The Center for History: Space and Culture (Univ. of Clermont Auvergne) and the Society for the History of the Revolution of 1848 and Other 19th-Century Revolutions
Proposals by: 15.10.2023
Did the 19th century political revolutions change conditions of social mobility? One might expect so given the judicial reforms that ensued, but the cause and effect relationship that is discernable between 1789 and 1799 is evident over the long term. It is clear that there is a problem of time scale, as the long-term processes demonstrated by the economic and political “double revolution” (Hobsbawm) that began in the second half of the eighteenth century suggest a centuries-long trend. At this level, structural and collective disruptions are apparent. Was there a specific additional element created by the nineteenth century revolutions?
To explore the relationship between revolution and social mobility, in the 19th century we can speak of the risks of revolution which together allow the historian to observe either individual cases, coordinated groups of individuals, or groups of individuals sharing certain characteristics to explore militancy, reversals, gains or losses, and importantly, the repression from which some benefitted. Is it possible to define these striking changes in terms of occupation, status, rank, or work, and if so, for what time scale? Because the 19th century concerns such uncertain, fluid, and ephemeral configurations, it is important to analyze the political ruptures and social adaptations that they create to understand their importance as one of the key preoccupations for contemporaries of the different events addressed by this conference.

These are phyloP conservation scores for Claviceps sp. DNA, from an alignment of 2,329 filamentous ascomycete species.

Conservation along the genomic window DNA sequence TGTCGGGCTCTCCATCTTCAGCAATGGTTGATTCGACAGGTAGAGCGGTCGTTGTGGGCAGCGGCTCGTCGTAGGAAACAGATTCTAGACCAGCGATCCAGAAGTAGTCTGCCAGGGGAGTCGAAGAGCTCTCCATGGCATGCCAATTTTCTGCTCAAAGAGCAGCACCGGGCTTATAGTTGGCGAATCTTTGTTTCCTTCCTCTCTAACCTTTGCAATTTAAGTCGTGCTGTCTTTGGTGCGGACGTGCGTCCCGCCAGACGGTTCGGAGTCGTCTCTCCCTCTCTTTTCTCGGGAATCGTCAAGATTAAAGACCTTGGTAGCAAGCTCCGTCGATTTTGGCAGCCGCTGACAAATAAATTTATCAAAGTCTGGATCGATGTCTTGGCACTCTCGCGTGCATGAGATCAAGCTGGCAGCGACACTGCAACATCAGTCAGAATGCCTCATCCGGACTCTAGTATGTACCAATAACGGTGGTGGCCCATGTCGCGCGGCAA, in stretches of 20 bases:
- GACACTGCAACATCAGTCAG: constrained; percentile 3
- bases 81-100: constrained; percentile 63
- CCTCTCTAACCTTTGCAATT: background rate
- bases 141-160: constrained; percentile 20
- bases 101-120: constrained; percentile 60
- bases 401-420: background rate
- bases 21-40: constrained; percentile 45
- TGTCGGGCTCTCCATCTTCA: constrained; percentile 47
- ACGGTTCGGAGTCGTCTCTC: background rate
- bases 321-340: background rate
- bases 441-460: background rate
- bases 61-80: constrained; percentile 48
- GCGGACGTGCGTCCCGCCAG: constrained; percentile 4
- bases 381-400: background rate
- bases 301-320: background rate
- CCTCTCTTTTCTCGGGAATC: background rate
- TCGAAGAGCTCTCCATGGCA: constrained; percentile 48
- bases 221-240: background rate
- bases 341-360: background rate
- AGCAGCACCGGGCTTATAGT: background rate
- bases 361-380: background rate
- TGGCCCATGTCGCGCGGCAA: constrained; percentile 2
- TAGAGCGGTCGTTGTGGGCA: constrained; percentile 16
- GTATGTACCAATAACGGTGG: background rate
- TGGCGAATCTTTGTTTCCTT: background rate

Reform and Mobility
The first topic of study in this conference will be the reforms carried out during the revolutionary sequences that through their more or less long term effects significantly transformed the conditions in which men and women were able to change position in the hierarchy of circumstances. These reforms involved especially the systems of justice and politics and the most spectacular were also concerned with a wider space near the end of liberal Europe. These range from the … read more and source (Web).